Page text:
It’s happened to all of the world champions. France 2002, Italy 2010, Spain 2014, Germany 2018. It’s difficult to retain the hunger. World champions think, for four years, they are the best in the world. That’s not the case. Maybe you play just iz weeks later and you’re no longer the best team in the world. In tennis you can be number one in August and number 50 in November. Football’s the same.

And when a player – according to you – shouldn’t retire, who can tell him that he should continue?

The manager. The manager! I believe, Germany need Özil. I hope Löw can convince him to come back.

You said the following: I’m glad for every free day. Then I can watch football on TV the whole day. And the dog can watch me.

My life as someone from Alsace has built me up in an organised way, as if I was in German company. In a village you have a football club that come up in conversation every single week. I was raised in a small pub, it was like the clubhouse. Since I was 2 I only watched football and I believed it was the only important thing in life.

However, you read intelligent books and it brought you to a diploma in economics.

And I wouldn’t change that. In my years as a kid, football wasn’t that popular. When I went out with a girl, I wouldn’t say I played football. Instead I said “I’m a student”.

Some people get ill when from one day to the next they suddenly have no stress.

I’ve worked for 35 years. I’ve come through it well. Maybe because I started young, at 33, I managed to adjust to the stress. When you start this job too late, the stress is too much.

Well that means it looks pretty good for Hoffenheim’s Julian Nagelsmann (31), Schalke’s Domenico Tedesco (33), Werder Bremen’s Florian Kohfeldt (36).

Yes, it’s better when they start earlier. Then they know if they’re made for the job or not. If they like it, if they’re good enough. That’s a good trend. Especially when experience can be important in this job.

So when does someone reach the point where they’re allowed to say: ‘I’m done with this!’?

At 45, I believe.

So was it right that Bayern went for Kovac (47), not a younger manager like Nagelsmann?

Experience plays a big part if you are able to handle a big club. Respect comes hand in hand with experience. The players need to see that you’ve already proven that you can work at that level.

A world class player like James Rodriguez feels uneasy at Bayern, because he thinks he’s at a disadvantage. Then he scores one of his typical wonder goals for Colombia against the USA…

Players very quickly start to believe they aren’t loved enough. That has nothing to do with love, but with balance in the team. I’ve had a lot of big players who I didn’t always play from the beginning [after arriving at the club], sometimes for six months. They still went on to have great careers. For instance, Thierry Henry or Robin van Persie. There are others. They were either just young or lacking the defensive quality to play.

Can a manager sleep peacefully when he has to do things which hurt players?

The manager has to feel that everything makes sense. When he has to put together a team for the weekend on a Friday night, it all has to fit right before he can close his eyes. That often has nothing to do with the quality or the character of the players.

You’ve stayed very slim through all the stress, now the same when things are peaceful. How have you managed that?

In England, people don’t eat too well (laughs). I’m Alsatian, I love pastries, sweets, apple pie, ice cream. I guess it’s just down to my genes. At the moment I also have the time to do sports. I weigh 75kg and I’m 1.89m tall.

What about the passion for football in England impressed you most?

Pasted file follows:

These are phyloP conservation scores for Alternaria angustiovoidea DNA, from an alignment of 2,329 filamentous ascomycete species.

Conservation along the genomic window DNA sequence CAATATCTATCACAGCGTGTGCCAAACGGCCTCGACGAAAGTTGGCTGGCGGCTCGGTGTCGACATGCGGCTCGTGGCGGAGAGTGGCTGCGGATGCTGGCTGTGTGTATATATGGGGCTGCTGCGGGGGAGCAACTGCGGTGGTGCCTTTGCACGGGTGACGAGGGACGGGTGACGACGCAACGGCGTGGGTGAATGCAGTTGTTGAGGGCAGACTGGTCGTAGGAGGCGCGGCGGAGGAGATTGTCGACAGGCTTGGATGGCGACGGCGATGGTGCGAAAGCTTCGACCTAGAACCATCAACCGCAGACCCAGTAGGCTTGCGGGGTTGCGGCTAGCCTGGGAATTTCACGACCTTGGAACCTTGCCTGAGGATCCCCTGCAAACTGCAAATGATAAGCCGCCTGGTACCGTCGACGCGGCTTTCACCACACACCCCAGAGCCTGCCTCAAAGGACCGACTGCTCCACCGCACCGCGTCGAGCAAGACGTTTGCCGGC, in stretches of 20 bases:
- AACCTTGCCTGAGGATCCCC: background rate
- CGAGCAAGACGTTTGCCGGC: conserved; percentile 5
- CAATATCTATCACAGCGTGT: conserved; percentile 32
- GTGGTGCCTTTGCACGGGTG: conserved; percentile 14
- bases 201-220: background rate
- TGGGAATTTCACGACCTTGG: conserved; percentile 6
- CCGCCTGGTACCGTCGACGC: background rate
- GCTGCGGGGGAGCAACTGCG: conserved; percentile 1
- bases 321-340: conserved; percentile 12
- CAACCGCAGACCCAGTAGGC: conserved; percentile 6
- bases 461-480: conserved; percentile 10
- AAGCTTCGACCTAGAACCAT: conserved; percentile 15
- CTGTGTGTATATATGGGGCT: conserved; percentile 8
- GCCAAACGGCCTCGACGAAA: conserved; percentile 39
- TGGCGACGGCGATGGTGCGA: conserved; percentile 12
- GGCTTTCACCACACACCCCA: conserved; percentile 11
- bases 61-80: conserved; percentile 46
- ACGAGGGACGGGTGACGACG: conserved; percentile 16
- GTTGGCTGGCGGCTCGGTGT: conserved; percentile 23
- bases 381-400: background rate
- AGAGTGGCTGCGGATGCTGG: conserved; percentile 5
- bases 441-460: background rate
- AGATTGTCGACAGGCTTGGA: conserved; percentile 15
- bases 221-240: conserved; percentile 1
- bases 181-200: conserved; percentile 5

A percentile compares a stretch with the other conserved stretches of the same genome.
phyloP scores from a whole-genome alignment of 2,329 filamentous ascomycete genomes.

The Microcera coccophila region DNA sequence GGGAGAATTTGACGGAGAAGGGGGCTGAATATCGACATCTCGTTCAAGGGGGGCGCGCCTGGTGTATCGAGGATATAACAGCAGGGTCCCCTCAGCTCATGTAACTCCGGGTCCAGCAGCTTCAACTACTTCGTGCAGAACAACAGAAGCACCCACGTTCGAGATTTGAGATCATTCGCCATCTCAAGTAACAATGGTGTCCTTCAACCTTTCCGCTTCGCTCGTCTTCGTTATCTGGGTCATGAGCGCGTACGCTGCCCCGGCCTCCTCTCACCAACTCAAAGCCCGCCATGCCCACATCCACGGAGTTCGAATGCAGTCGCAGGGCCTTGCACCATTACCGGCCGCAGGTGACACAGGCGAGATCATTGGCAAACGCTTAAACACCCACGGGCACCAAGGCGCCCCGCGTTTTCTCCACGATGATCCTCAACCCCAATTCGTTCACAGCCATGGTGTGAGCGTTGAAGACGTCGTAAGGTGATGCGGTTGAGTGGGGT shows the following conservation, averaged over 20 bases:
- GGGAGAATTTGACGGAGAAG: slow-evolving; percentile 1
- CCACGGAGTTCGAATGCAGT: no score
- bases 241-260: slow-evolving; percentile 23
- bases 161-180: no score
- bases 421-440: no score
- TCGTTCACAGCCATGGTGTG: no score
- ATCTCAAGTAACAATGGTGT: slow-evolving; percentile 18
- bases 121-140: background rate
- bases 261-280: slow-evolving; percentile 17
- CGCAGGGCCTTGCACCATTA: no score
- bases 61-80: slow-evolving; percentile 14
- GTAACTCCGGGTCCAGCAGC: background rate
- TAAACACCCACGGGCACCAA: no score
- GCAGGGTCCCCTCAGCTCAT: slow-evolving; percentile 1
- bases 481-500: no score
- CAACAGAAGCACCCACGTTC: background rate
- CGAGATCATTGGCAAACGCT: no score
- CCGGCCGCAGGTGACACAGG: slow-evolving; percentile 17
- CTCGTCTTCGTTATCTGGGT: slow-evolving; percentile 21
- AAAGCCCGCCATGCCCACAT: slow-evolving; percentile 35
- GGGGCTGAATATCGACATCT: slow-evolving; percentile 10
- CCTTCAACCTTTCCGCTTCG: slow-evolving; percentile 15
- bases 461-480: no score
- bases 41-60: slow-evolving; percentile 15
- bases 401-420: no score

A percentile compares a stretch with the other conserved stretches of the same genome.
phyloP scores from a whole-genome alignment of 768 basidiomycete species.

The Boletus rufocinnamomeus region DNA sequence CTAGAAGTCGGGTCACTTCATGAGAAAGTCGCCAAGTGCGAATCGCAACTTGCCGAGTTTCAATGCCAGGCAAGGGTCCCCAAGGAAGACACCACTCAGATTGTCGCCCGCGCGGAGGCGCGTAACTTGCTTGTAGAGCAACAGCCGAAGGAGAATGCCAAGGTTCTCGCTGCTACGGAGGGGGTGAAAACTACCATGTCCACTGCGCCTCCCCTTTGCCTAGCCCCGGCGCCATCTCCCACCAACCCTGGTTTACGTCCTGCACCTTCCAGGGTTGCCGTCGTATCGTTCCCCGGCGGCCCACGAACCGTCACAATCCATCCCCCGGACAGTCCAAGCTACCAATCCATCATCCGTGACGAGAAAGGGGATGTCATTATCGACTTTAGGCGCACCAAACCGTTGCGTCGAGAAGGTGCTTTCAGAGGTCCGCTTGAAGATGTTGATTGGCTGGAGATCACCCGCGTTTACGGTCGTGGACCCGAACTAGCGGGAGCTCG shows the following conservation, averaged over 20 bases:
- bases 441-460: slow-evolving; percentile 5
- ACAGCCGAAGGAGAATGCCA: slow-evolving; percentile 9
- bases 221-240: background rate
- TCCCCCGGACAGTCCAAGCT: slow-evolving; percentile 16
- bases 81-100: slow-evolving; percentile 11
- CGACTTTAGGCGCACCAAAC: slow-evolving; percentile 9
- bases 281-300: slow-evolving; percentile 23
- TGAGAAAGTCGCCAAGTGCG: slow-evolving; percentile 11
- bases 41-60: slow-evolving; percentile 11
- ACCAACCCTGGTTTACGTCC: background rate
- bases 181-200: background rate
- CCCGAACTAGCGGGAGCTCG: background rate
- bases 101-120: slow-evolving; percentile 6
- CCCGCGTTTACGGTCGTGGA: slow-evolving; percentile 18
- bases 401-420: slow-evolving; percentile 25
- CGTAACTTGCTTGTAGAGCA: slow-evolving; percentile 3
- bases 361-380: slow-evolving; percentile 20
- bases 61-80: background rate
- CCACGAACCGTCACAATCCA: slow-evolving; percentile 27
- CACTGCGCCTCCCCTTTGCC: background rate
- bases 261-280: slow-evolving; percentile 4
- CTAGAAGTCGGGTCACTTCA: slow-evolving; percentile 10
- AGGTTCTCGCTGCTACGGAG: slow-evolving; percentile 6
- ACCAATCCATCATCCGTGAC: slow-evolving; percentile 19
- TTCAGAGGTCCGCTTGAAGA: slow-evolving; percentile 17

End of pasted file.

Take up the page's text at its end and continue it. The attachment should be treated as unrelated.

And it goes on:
If you get a tattoo in England, it’s either the name of your children or your club. Everything else can change but [your club] never does.

If you sign a contract elsewhere, will you say goodbye to England?

London will always be my home. I have a 21-year-old daughter. She studies at Cambridge.

Do you still have a dog?

Yes, the dog sets a great example. It doesn’t matter to him whether you win or lose (laughs).

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Pedant
Pedant

Glad he has retained his love of dogs, his sense of humour, his intelligence (interesting about the role of the state) and isn’t b*tching at all.

Almọnd
Almọnd

Arsene is a very intelligent man. He handles his interviews well and has a kind of general knowledge of things even though football eats a lot of his time. Great sense of humor too. I ll always remember him as not just a great coach but also a good man.

shokim
shokim

What a great interview. Arsene’s humanity really shines through. Pretty sure some of the things he said shall come to pass in time. A visionary if I may say so.

Martin
Martin

What sort of supporter would give that a down vote?

Artetas
Artetas

None with any sense, if that makes it any better

Almuzzammil
Almuzzammil

The one that wants Ozil subbed out because he is not running enough

Ozenal
Ozenal

Legend!

Vescucci
Vescucci

Jesus Christ, I miss him just talking. Every answer he gives to every question has actual thought behind it. When he’s asked to elaborate on something, he says things that make so much sense you almost start to think he was given the questions beforehand.

Abbey
Abbey

I didn’t read the news but I heard they are saying, I don’t know where, I didn’t let Mesut meet him. It’s not true. It’s easy to say that here. I have no problem. It’s not true. It’s not true. It’s not true that I didn’t let Mesut meet with Loew. It isn’t true. It is not true. Ok. It’s very easy. It’s very easy for me to say that to you.

PeteyB
PeteyB

I know. Thinking of the fellow on Arsecast Extra looking for 18 hours of entertainment, an 18 hour playlist of Wenger interviews wouldn’t be dull!

Steve Boulderdash
Steve Boulderdash

I do miss AW and his wisdom – never a dull moment when he speaks.

Maxin In The Shade
Maxin In The Shade

Would love to read a book of quotes from Wenger compiled from his years of interviews/press conferences

Elmo
Elmo

It’s really amazing to think Bayern Munich were after him in 1994, and yet none of us even knew who he was until we took him two years later.

PeteyB
PeteyB